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Meta-Comedy is Still Comedy and Still Plays by the Same Rules

March 10, 2011

(I promise all of my posts won’t be responses to other articles. In fact, I have one about coffee planned for this weekend. With pictures maybe!)

Salon’s TV critic Matt Zoller Seitz offers The Simpsons (and to a lesser extent, Community), one hell of a backhanded compliment when he asks if future generations will understand the show and the myriad pop culture references embedded within. It’s not a leap to suggest that The Simpsons, the longest-running primetime cartoon and a generational touchstone, will endure the test of time, so it’s a reasonable question to ask. Seitz even has a good reason, as he describes the experience of watching The Simpsons (and the Glee “homage” episodes, but I haven’t seen those so I’ll keep quiet) with his two children and having to explain the references to them. I even watch some of the episodes from the first few seasons now as an adult and realize that a lot of it was over my head when I was ten years old.

He even coins (or uses at least) a great phrase for these shows stocked with references – “footnote shows.” The major difference between a “footnote show” and a book with footnotes is that the “notes” on the TV show aren’t included. They are assumed or taken for granted and often run the risk of leaving the audience confused.

This is where Seitz and I start to disagree. His implication is that modern comedies “are starting to exude that expired fish stench while they’re still on the air” largely because of their pop-culture references. Yet his son’s reaction to the Ranier Wolfcastle joke shows that it’s still funny even to someone who isn’t aware of Arnold Schwarzenegger’s mid-90s “comedies.” The best uses of pop culture jokes use them in a way that puts emphasis on the joke rather than the pop-culture reference. This is why shows that make references just for the sake of references (late-period Family Guy, for example) makes the mistake of reference in place of jokes. Yes, as Seitz suggests, if the laugh relies solely on getting the reference, then there’s an expiration date. However, the best shows remember that the joke comes first, and that a well-written pop culture reference joke follows the same construction as a well-written joke.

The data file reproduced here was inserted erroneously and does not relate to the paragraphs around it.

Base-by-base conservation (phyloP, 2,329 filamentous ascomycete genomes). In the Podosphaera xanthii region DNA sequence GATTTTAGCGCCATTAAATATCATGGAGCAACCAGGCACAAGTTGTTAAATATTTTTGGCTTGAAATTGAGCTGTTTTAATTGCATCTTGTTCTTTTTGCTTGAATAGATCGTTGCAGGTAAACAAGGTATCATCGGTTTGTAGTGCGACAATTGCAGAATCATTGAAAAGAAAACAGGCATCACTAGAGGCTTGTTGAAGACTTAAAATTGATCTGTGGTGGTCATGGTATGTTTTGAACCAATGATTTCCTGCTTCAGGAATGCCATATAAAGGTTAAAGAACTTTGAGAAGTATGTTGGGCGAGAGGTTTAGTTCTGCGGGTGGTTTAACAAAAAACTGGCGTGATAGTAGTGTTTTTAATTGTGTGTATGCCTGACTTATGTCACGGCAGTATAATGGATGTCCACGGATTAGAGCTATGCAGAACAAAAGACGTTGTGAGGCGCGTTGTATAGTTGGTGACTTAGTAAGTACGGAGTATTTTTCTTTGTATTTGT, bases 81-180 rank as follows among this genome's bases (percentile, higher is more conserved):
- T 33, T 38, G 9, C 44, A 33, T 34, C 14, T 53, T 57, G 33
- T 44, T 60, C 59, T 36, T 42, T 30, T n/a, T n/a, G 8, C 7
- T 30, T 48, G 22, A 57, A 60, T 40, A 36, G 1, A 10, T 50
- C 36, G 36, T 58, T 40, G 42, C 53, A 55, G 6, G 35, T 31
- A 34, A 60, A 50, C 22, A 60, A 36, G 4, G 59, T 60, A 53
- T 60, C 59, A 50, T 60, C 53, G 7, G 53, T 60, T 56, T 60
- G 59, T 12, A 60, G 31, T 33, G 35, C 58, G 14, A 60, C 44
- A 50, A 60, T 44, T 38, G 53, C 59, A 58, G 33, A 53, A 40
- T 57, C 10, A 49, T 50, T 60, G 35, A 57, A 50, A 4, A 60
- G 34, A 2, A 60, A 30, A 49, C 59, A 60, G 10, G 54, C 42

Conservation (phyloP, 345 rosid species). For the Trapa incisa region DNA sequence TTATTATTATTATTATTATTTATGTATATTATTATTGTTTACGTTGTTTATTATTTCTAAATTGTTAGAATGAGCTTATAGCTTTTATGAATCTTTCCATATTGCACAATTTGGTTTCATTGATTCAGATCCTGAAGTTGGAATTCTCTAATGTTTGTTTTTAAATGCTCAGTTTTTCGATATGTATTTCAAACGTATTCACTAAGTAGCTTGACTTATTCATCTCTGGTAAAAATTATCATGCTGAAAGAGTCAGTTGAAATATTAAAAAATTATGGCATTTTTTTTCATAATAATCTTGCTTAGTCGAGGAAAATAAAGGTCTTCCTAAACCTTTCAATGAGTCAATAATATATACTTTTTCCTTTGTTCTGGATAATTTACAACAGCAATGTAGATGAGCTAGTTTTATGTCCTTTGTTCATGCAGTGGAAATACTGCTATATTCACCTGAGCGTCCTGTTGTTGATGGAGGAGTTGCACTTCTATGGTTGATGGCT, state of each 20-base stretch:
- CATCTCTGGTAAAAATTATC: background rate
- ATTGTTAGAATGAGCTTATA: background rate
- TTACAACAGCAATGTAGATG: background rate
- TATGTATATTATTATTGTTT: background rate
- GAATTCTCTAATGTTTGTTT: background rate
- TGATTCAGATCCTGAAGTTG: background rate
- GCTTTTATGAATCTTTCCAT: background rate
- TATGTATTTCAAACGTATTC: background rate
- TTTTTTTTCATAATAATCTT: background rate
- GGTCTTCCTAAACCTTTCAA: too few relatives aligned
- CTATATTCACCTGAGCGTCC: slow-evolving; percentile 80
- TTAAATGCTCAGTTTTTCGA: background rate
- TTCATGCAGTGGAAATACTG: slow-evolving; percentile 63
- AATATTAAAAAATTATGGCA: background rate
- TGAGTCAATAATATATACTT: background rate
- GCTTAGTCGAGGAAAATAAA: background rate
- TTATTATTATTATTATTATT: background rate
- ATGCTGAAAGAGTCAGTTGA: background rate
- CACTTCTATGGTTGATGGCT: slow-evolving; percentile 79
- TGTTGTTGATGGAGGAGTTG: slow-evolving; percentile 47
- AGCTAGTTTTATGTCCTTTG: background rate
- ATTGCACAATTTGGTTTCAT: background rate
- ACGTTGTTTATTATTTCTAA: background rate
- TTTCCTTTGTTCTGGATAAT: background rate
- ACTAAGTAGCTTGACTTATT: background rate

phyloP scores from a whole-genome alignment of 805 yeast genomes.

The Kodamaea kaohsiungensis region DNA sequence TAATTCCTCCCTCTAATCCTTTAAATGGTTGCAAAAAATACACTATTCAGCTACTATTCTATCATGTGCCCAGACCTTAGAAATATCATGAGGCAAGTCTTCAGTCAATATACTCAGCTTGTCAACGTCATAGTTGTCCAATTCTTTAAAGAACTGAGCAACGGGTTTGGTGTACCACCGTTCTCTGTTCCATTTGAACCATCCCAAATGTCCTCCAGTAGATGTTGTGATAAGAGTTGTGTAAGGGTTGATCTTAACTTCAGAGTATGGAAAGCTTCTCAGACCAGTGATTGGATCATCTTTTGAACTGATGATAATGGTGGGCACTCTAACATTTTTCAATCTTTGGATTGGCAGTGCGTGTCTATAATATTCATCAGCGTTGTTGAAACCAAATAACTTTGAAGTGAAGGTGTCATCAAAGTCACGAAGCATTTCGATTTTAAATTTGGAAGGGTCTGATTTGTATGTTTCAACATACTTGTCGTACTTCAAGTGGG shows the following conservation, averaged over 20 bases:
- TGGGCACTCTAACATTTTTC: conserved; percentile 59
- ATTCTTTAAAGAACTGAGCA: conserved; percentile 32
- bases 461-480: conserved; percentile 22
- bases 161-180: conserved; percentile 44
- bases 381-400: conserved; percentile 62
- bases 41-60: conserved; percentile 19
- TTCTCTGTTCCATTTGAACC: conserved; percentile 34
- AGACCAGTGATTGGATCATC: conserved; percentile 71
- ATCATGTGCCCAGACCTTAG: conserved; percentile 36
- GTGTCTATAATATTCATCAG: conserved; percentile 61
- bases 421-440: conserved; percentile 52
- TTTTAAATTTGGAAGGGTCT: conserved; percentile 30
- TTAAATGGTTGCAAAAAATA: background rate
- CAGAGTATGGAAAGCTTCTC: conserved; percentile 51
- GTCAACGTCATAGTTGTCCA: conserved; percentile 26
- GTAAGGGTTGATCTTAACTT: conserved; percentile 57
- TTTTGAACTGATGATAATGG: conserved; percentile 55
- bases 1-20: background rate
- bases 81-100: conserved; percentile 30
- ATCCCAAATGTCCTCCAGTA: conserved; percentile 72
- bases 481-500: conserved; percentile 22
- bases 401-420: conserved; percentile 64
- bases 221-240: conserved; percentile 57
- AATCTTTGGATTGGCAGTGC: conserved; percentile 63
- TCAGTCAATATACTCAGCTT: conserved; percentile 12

After all, this is why the term “footnote show” works so well. Footnotes are for extra material that doesn’t belong in the main text, and in many cases a text still works without these notes. In this instance, the notes provide extra enrichment and a deeper understanding of the main text. Comedy works the same way – the Wolfcastle joke works well because it taps into absurdity (and an archetype of the action hero that goes beyond Arnold or any specific actor). Knowing Arnold’s dubious foray into comedy takes a joke to another level. In any case, it’s still possible to laugh without having to check at the bottom of the page; referencing the notes just fills in the extra detail. Take Will Ferrell’s “more cowbell” skit – I’m sure plenty of people laughed at that skit without ever knowingly hearing a Blue Oyster Cult song, even if knowing the band’s music makes that absurd situation even stranger (and yes, funnier).

Which leads me (briefly) to Community – a show that treads heavily in referentiality and self-awareness. Another time, I’ll write in more depth about the show (which I love, even when it frustrates me), but now I’ll say that part of what makes the show interesting to me is the way it continually tries to stretch its boundaries. It doesn’t always work for me (on any given Thursday, it’s been my favorite and least favorite of the NBC comedies I watch), but it’s not necessarily because I get or don’t get a reference. My favorite episode of the current season was “Advanced Dungeons and Dragons” – not because I grew up with the game (I’ve never played it, but am curious after the episode), but because it made some daring choices in its storytelling (the episode, with only a couple brief exceptions, took place entirely at a table with characters talking rather than acting) and its subject (both Pierce’s villain turn and an oblique treatment of suicide ideation). If the show is uneven, it’s because the storytelling isn’t clicking. Could that be the effect of too many meta-references? Of course, but it doesn’t mean that every meta-joke details the story (nor are meta-jokes inherently funny – they are funny when they are done well the same way that slapstick, puns, insults, and other classical comedic techniques need timing and execution).

Even if it seems like more and more shows overstuff themselves with pop culture references these days, it’s more of a superficial mimicry than anything else. A show like The Simpsons will ultimately survive the test of time not because it made references to the 1990s, but because it made them in a smart, often satirical, and always funny way. When the show lost that edge (depending on who you talk to, anywhere from the late ’90s on), the references stopped losing their craft and made the show hollow and superficial.

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